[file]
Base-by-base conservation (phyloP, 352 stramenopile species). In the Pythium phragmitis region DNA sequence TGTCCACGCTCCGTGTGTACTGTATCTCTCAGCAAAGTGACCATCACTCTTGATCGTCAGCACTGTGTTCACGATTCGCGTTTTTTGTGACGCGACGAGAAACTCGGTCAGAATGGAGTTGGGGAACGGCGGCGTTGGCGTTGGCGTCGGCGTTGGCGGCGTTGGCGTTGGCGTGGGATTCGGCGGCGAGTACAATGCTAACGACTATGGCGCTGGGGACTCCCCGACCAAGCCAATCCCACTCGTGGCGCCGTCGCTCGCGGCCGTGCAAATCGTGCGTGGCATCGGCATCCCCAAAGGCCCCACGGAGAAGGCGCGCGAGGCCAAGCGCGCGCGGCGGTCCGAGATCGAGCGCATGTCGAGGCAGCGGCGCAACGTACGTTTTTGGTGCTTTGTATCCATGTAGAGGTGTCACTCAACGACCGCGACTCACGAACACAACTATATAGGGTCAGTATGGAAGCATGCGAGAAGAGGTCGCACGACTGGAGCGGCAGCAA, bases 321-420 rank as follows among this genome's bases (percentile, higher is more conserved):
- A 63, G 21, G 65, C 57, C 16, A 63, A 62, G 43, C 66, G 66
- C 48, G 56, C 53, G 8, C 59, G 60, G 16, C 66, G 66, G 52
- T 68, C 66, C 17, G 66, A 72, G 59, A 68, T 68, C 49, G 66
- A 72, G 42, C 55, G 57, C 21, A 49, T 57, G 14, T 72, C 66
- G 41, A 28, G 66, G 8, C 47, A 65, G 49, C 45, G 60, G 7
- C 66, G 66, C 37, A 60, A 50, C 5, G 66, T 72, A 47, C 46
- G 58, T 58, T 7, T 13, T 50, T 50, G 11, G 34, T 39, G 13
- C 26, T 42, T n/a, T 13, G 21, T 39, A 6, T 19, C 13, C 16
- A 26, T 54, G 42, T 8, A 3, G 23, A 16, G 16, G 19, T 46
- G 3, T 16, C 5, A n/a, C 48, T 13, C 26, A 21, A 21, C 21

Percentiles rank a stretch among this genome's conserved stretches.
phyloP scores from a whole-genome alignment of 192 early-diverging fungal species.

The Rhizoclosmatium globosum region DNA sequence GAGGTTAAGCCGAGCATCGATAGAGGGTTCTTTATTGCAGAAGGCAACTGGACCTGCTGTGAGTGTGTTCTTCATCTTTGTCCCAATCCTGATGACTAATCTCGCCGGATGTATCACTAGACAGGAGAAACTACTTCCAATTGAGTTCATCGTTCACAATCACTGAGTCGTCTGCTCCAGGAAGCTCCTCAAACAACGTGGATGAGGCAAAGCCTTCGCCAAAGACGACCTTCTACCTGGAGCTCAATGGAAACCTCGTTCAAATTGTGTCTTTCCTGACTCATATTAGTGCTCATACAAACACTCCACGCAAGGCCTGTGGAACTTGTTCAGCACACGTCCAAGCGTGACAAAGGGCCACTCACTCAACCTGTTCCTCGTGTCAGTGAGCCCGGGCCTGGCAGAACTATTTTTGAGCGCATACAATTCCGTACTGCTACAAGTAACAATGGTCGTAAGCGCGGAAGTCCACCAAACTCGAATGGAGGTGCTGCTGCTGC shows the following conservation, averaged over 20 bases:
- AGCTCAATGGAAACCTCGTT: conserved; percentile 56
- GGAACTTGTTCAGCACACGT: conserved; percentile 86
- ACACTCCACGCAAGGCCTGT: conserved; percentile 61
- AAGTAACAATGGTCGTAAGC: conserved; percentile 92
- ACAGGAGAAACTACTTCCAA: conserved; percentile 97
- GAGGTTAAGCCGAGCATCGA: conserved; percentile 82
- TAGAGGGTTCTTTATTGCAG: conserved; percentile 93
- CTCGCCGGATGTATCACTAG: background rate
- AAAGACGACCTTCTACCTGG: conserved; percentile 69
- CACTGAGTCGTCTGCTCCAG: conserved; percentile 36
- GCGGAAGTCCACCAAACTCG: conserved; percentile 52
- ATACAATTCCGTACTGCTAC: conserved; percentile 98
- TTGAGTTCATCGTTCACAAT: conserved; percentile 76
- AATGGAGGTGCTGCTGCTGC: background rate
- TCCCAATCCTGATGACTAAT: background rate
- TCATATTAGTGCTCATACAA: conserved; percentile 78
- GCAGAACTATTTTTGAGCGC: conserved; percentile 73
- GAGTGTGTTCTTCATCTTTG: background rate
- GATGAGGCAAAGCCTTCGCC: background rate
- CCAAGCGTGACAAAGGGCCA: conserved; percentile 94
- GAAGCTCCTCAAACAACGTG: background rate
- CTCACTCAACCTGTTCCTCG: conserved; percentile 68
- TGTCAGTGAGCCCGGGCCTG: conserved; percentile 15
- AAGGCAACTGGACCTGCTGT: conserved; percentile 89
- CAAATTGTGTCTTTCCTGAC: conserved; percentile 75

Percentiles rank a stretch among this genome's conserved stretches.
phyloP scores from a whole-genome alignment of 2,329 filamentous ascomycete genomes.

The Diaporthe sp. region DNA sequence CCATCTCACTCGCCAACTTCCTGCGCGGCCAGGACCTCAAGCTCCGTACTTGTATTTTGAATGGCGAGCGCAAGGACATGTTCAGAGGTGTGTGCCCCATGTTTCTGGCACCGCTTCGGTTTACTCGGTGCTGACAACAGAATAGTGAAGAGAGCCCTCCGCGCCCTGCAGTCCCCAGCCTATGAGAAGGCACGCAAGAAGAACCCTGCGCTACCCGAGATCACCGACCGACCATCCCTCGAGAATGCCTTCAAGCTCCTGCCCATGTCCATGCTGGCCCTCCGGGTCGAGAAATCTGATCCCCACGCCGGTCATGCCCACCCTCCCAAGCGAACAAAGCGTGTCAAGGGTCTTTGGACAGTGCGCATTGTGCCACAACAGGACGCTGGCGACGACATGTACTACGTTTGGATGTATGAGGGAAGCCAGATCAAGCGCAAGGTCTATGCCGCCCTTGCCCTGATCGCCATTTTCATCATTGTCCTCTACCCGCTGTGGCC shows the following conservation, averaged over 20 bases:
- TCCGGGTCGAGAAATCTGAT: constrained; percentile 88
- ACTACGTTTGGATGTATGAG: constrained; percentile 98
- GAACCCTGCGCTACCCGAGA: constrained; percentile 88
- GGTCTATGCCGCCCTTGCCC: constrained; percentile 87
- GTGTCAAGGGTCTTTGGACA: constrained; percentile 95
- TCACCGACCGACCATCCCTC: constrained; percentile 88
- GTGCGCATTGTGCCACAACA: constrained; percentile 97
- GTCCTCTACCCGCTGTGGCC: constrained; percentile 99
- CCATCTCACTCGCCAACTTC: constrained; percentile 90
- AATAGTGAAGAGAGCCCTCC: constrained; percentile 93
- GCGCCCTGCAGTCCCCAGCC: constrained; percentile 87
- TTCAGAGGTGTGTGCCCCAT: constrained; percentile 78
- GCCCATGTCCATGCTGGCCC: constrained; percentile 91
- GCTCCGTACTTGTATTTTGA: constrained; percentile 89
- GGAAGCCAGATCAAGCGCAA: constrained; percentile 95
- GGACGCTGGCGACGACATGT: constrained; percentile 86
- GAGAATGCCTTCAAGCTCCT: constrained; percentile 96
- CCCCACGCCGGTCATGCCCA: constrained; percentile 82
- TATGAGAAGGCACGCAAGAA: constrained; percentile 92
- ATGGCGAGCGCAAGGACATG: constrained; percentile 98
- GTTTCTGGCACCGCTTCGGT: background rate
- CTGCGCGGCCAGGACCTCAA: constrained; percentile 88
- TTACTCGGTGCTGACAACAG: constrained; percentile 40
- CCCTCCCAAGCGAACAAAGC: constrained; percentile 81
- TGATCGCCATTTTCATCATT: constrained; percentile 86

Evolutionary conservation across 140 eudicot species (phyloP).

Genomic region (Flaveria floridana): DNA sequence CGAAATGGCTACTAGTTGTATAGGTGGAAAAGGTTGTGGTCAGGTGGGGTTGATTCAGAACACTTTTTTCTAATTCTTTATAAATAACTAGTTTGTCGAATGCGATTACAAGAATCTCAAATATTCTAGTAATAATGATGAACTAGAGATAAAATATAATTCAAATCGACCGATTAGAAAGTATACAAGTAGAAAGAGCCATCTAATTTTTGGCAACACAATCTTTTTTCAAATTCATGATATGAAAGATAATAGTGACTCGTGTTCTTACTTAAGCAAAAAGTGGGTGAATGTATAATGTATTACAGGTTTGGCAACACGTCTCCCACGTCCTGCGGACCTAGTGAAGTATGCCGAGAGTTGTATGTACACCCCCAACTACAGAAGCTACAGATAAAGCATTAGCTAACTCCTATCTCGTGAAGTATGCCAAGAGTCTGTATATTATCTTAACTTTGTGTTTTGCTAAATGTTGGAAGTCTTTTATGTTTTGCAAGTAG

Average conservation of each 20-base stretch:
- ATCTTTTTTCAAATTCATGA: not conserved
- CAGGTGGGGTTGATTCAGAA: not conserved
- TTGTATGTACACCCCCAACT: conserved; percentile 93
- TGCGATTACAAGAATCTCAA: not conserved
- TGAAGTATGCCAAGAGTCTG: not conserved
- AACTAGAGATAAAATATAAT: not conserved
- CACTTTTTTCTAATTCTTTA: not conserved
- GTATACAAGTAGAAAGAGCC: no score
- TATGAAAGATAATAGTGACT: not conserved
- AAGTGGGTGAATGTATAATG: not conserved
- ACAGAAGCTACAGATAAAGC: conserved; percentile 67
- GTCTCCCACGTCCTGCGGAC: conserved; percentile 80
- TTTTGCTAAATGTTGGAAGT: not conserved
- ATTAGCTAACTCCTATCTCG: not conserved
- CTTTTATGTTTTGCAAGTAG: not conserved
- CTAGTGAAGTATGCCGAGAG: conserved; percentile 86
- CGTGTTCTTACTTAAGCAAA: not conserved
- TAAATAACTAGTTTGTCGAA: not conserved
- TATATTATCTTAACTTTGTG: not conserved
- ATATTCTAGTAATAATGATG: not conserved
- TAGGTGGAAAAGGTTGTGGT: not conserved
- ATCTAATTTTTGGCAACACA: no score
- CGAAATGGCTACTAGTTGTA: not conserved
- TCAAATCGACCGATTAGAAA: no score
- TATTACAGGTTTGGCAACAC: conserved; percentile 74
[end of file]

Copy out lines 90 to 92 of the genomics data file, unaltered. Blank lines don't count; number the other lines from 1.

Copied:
- ATATTCTAGTAATAATGATG: not conserved
- TAGGTGGAAAAGGTTGTGGT: not conserved
- ATCTAATTTTTGGCAACACA: no score